I learn via Eric/DN that there’s another fun variation of the What Song Was No. 1 on Your Birthday? site. This one tries to calculate what song was playing on the radio when you were conceived.
Fun stuff, although I’m doubtful about my result. I’m sure that many children were conceived to “Light My Fire,” but the idea that my parents were ever bopping along to The Doors is, well, inconceivable.
My mom’s favorite radio station was WAWZ — Zarephath, “Your Voice of Faith and Inspiration.” They didn’t offer a lot that would pass for mood music. It’s apparently switched over to a “contemporary” Christian music format these days, but back in late 1967 it was instrumental hymns and “teaching” programs.
So, no, I don’t imagine that Jim Morrison and rock radio played any role in my conception. If the radio was playing at all, it would have been the gentle, dulcet tones of Robert A. Cook saying, “Until I meet you once again by way of radio, beloved, walk with the King today, and be a blessing.”
Mom tuned in to listen to Dr. Cook every day, usually turning the radio off after his show, when Harold Camping came on. But she always listened to WAWZ in the kitchen. My parents bedroom radio was usually tuned to 1010 WINS, the all-news station out of New York. (I suppose their famous slogan — “Give us 22 minutes, we’ll give you the world” — was probably the basis for an obvious joke that helped conceive as many children as “Light My Fire” ever did.)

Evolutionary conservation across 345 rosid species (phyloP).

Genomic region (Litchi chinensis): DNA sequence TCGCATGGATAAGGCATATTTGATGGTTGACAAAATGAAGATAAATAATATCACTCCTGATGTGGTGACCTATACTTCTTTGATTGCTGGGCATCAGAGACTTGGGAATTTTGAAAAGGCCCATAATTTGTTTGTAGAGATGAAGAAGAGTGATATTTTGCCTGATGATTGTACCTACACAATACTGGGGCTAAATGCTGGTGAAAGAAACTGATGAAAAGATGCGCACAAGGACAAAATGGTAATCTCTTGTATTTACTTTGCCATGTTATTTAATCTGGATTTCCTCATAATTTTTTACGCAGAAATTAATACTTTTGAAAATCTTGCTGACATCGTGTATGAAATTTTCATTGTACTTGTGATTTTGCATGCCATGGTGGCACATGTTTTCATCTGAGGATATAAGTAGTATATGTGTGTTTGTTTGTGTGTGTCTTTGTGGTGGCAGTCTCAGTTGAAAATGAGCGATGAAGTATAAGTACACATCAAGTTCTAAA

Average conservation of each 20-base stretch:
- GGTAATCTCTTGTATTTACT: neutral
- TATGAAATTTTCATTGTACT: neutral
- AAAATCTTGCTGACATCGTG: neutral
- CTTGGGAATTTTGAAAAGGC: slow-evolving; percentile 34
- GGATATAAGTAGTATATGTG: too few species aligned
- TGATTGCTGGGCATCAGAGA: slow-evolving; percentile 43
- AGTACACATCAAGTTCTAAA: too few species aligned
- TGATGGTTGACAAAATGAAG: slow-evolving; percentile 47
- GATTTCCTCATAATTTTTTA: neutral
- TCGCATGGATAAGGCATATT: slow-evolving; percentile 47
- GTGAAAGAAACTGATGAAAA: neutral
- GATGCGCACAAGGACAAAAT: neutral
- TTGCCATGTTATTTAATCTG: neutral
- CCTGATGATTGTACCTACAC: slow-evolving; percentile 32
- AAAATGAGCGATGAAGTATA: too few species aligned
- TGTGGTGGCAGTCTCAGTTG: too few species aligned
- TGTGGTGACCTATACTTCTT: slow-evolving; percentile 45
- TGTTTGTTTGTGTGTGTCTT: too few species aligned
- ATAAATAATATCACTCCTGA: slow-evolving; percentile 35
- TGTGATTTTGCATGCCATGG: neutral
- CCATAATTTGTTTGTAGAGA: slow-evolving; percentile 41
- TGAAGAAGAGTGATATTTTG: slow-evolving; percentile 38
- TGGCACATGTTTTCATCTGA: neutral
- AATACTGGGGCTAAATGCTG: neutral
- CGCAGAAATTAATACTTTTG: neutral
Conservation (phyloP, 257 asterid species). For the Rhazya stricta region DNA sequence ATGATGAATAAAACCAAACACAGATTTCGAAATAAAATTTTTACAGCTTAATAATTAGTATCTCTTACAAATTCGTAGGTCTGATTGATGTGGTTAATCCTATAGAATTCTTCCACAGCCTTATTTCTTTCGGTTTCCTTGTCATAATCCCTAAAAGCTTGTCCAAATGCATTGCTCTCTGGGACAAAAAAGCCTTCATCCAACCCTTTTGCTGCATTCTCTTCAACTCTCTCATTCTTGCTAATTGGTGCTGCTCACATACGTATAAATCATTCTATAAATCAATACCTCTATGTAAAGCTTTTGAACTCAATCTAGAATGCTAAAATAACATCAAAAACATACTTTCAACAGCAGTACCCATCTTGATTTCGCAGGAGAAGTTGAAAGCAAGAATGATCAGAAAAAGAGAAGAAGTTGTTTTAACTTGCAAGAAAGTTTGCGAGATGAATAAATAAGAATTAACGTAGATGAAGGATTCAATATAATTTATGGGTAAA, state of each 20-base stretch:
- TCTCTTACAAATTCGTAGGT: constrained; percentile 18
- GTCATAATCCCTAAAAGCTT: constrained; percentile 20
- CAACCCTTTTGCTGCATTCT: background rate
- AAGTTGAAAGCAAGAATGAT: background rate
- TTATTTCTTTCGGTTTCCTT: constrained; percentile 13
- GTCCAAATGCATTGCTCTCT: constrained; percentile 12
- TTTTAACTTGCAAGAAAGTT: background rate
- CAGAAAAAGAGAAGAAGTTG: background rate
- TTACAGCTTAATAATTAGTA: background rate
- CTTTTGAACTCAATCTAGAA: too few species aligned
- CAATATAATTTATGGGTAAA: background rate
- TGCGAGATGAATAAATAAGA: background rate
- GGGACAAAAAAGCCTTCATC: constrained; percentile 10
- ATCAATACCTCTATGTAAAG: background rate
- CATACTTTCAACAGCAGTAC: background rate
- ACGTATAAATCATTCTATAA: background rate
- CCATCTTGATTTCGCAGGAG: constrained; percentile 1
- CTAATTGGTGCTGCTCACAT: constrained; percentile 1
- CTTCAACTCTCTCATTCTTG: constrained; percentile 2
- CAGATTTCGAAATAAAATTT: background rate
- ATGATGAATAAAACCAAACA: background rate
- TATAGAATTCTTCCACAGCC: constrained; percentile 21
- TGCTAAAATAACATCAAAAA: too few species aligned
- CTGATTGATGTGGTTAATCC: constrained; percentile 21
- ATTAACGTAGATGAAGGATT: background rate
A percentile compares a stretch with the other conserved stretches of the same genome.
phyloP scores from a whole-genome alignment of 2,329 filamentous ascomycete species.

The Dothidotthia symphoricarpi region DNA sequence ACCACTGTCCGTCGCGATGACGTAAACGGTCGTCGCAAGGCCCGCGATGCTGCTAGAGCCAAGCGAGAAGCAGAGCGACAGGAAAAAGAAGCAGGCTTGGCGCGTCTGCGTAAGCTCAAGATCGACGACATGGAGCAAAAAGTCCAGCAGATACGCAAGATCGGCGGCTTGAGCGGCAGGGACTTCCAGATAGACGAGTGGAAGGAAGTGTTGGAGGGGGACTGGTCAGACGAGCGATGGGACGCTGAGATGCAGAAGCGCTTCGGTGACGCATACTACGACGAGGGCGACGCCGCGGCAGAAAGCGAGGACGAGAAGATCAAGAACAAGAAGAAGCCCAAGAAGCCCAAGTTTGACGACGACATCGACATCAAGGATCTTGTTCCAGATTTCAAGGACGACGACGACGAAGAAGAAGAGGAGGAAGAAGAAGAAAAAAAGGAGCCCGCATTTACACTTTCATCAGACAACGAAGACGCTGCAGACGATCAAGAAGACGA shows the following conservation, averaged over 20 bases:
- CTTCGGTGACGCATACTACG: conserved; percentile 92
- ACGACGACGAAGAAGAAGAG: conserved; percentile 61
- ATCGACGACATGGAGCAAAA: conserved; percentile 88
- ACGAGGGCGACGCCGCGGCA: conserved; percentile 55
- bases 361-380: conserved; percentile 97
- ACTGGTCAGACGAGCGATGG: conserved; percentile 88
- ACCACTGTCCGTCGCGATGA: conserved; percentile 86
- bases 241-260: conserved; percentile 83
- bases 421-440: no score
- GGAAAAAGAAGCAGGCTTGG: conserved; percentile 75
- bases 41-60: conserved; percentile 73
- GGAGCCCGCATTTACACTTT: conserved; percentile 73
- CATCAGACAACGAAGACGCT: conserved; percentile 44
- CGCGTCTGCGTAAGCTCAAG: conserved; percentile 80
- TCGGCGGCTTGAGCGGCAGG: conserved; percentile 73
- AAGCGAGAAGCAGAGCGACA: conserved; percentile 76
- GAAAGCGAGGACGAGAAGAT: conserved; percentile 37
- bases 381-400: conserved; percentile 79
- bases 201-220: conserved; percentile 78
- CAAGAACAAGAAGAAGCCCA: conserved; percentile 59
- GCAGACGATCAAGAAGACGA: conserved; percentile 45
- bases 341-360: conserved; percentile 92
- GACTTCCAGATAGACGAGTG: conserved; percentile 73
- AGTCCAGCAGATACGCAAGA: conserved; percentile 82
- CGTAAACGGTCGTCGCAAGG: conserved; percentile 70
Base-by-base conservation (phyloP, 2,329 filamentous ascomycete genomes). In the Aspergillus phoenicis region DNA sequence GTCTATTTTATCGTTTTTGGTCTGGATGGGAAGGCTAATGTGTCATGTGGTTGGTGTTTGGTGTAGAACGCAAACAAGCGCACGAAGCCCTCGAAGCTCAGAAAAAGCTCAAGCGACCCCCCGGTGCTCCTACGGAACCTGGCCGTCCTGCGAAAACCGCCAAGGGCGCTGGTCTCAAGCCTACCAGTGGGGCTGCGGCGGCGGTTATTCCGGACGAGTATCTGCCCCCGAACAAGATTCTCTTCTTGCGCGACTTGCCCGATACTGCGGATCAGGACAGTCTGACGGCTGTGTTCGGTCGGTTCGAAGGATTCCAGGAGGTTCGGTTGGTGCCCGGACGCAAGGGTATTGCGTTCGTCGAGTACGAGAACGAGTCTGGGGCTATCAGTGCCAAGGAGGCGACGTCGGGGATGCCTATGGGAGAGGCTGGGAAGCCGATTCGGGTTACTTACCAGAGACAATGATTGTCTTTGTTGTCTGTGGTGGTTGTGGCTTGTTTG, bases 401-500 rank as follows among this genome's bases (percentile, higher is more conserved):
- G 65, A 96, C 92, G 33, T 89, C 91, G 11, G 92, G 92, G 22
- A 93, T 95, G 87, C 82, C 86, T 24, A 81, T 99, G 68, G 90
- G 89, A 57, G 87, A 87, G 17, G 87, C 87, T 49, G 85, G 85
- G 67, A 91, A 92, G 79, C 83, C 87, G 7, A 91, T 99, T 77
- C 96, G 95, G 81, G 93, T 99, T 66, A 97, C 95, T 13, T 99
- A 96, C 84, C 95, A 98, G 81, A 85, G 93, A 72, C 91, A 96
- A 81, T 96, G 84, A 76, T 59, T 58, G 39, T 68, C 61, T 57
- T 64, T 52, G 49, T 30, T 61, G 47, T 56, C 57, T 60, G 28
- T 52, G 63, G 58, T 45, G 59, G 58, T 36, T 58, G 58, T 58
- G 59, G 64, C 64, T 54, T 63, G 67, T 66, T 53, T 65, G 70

I can’t say that WAWZ’s broadcasts did anything for my love life, but I did once exchange some fraught notes with a girl in the radio station’s parking lot. That lot was adjacent to the gymnasium of the Zarephath Bible Institute, which was where my Christian high school basketball team played our home games.
Zarephath, New Jersey, is an odd little place. It’s named after a Phoenician city in what is now Lebanon. In the biblical book of 1 Kings, the prophet Elijah finds refuge in the home of a widow in Zarephath. (She shares the last of her food with him and he miraculously multiplies her food. It’s a sweet story.)
Zarephath, N.J., was founded by Bishop Alma Bridwell White in 1901 as a home base for her Pillar of Fire Church. She started the Bible institute there in 1908 to train missionaries in her holiness tradition and her particular brand of anti-Penetcostal Pentecostalism.
Oh, and also to promote her gospel of biblical inerrancy, justification by faith alone, entire sanctification, and white supremacy. See, for all her talk about Pentecost, Bishop Alma White didn’t have the first goddam clue as to what Pentecost actually means, as her Wikipedia entry summarizes:
Alma Bridwell White (June 16, 1862 – June 26, 1946) was the founder and a bishop of the Pillar of Fire Church. In 1918, she became the first female bishop in the United States. She was noted for her association with the Ku Klux Klan and her feminism, anti-Catholicism, antisemitism, anti-Pentecostalism, racism, and hostility to immigrants.